The British Medical Association (BMA) has written a letter to ASA urging them to ban the ad. They say they are concerned that VIP's latest TV ad made no reference to the fact that the product was intended for use by smokers or "existing nicotine users", and called for a "consistent approach to portraying a negative image of smoking". So basically they are, as Steve K so nicely put it, complaining that VIP is not stating in their ad that the product they are trying to sell is shit. And in a way they are also complaining that VIP is not saying that this product is meant for people that wants to quit smoking, something VIP is probably not allowed to say. From what I know you're not allowed to promote e-cigarettes as a healthier alternative to smoking, right? This in fact makes it much harder to for advertisers to target the people they really want to target, the smokers. These restrictions actually forces advertisers to promote e-cigarettes as a lifestyle product and basically target everyone. Mark Porter, the BMA’s council chair, states this:
"We believe that this advert breaches the new advertising rules by glamourising and sexualising vaping, and appealing to non-smokers."Well, Mark, if you're not allowed to say that vaping is healthier than smoking what do you expect? Our friend Mark also couldn't resist using the re-normalizing smoking argument:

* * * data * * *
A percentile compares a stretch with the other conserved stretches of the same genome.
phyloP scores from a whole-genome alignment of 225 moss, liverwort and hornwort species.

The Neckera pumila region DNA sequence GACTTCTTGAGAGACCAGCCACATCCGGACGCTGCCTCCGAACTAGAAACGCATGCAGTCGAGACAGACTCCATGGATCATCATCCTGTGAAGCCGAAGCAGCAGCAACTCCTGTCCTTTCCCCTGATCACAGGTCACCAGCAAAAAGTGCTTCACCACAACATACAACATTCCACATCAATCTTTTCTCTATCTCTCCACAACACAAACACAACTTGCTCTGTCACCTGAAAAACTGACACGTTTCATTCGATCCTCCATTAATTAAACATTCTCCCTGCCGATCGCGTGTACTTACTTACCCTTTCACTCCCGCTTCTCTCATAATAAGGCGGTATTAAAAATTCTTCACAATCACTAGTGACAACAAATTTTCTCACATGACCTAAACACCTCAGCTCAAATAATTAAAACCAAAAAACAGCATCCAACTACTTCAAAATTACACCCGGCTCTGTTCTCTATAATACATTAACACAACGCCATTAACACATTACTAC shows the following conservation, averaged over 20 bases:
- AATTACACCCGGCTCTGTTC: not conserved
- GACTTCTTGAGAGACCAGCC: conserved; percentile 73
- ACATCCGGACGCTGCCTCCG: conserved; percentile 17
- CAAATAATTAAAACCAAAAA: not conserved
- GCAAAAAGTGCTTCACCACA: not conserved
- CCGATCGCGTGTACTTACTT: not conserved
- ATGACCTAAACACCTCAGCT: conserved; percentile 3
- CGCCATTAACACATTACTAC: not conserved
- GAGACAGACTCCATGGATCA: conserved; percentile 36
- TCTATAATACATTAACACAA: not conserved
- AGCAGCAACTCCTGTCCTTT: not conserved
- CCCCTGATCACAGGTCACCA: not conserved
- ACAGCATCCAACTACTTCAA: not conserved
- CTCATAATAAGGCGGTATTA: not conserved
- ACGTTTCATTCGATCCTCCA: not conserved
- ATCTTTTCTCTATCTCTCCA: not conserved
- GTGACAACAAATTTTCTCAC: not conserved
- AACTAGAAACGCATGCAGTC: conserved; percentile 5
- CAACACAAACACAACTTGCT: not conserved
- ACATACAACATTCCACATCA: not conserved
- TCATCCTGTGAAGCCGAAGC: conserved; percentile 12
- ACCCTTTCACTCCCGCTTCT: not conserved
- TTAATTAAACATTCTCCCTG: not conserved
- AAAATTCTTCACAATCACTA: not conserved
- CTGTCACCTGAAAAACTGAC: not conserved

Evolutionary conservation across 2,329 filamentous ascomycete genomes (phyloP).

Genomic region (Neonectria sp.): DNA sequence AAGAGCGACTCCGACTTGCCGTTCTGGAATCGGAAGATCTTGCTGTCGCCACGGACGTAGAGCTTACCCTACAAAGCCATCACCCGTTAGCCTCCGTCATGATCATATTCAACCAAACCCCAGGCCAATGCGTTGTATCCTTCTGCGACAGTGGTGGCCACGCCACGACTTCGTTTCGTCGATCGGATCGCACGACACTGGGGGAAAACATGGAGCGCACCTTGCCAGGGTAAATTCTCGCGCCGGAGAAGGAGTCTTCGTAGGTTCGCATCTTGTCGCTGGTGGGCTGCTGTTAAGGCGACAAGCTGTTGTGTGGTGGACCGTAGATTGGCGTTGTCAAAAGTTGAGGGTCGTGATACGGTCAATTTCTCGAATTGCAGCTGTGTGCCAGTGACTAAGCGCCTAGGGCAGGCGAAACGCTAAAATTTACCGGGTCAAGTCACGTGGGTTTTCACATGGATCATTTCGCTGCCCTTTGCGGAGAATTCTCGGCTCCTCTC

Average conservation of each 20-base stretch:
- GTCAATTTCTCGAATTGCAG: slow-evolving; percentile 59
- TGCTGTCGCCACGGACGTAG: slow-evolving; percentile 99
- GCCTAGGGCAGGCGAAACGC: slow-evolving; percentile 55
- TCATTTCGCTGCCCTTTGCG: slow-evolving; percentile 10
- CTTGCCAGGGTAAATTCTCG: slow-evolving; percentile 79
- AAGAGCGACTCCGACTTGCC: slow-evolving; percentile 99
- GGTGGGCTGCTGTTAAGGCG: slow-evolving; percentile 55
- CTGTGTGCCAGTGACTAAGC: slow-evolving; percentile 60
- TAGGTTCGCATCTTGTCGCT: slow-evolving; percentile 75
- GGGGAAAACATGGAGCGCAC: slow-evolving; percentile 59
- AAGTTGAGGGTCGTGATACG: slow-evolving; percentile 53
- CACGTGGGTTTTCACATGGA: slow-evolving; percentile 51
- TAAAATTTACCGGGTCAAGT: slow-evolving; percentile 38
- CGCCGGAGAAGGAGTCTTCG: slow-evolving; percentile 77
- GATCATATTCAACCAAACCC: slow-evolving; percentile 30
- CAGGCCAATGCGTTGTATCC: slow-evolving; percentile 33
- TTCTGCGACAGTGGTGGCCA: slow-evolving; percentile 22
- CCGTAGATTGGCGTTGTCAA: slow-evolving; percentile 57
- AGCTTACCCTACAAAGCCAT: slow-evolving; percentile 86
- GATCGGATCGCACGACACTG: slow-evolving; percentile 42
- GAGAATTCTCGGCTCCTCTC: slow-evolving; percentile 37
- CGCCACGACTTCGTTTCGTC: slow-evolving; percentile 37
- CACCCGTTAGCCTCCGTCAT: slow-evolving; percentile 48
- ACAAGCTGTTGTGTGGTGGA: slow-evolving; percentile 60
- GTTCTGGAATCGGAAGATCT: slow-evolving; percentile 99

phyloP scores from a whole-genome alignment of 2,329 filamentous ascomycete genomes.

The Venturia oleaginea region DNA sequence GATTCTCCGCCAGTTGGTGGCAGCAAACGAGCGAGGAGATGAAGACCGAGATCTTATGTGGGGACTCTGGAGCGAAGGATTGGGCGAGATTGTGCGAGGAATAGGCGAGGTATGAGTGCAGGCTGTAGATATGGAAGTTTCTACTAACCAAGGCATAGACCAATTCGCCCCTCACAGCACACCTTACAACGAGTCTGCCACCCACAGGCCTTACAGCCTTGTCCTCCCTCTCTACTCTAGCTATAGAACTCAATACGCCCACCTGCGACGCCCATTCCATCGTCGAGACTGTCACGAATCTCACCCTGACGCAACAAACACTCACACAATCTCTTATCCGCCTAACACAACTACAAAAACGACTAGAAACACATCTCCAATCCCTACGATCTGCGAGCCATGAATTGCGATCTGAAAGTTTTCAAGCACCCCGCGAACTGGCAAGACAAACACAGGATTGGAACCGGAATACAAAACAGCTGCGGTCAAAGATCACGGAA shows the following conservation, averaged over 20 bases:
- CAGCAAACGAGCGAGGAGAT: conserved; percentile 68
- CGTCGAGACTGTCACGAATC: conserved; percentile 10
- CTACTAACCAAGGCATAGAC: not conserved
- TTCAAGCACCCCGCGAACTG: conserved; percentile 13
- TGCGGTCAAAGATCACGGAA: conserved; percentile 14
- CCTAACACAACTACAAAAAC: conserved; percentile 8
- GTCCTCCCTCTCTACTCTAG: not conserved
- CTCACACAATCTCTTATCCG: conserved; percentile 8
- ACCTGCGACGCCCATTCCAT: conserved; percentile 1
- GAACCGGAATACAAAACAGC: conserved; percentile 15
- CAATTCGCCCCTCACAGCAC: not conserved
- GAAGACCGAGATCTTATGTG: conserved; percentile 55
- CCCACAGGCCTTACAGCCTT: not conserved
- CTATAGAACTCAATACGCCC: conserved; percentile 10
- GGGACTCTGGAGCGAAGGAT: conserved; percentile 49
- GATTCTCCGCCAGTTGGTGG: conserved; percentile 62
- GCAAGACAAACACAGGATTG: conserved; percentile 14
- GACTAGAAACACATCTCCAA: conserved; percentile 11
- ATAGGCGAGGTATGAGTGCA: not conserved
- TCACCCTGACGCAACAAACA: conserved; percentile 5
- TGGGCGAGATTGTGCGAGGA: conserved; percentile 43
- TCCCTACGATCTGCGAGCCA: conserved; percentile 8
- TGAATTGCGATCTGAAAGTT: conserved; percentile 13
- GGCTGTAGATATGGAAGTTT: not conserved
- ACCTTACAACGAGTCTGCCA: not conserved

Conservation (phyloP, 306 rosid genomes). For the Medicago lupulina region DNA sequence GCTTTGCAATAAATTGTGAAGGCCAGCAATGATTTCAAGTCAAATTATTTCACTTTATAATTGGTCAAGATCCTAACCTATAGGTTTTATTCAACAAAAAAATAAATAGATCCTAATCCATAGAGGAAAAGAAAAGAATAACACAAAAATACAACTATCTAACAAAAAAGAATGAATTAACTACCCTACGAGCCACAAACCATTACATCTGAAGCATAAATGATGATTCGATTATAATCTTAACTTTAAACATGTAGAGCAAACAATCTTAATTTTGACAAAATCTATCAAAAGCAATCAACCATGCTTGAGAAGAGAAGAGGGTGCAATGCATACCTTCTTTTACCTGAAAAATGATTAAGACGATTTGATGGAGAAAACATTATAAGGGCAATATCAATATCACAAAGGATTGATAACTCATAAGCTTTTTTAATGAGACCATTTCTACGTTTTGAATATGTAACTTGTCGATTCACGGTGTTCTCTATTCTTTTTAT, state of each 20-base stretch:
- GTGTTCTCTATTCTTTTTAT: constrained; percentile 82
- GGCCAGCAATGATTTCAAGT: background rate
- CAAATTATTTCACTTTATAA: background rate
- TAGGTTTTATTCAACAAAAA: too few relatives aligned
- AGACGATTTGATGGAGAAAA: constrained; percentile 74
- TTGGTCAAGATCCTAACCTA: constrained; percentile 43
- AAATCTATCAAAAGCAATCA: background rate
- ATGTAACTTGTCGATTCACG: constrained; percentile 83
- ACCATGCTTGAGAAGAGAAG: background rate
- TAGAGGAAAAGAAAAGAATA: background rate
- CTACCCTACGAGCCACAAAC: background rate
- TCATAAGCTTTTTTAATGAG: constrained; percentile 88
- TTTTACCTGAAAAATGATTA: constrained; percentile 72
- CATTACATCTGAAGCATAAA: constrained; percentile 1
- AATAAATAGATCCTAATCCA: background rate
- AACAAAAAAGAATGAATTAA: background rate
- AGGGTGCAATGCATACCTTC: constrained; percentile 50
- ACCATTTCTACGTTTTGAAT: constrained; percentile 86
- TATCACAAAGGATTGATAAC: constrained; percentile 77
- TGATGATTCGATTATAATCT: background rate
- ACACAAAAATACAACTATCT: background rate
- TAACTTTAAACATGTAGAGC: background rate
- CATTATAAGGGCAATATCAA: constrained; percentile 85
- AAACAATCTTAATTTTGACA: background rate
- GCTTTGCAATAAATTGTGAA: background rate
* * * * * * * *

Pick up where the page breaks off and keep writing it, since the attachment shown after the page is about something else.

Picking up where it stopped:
"We have repeatedly highlighted our concerns that the promotion of e-cigarettes may have an adverse impact by re-normalising smoking and indirectly promoting tobacco smoking."First of all, Mark, smoking has never been "de-normalised", and if it had been, why on earth would vaping re-normalise it? If vaping will normalise anything it would be quitting! And of course they had to drag the children into this. According to an article in the BMJ by senior news editor Annabel Ferriman the BMA also said this in their complaint:
The adverts for VIP e-cigarettes, first shown on 10 November, have breached guidelines, by glamourising so-called “vaping”—the act of using an electronic cigarette—and by targeting children.I highly recommend reading Joanne of redheadfullofsteam.com's post where she rips this BMJ article apart piece by piece and I'll leave you with her comments on the above statement:
Sexualized ads targeting children? I can only imagine, and I have to admit that I am clutching at straws here, that the same arcane mental process that leads some health professionals to believe that adults hate flavors is also responsible for making them think that the primary marketing hook for kids is sex. Even if I started drinking now and continued without a moments’ break until next April, I would never understand the logic behind this insane sentiment.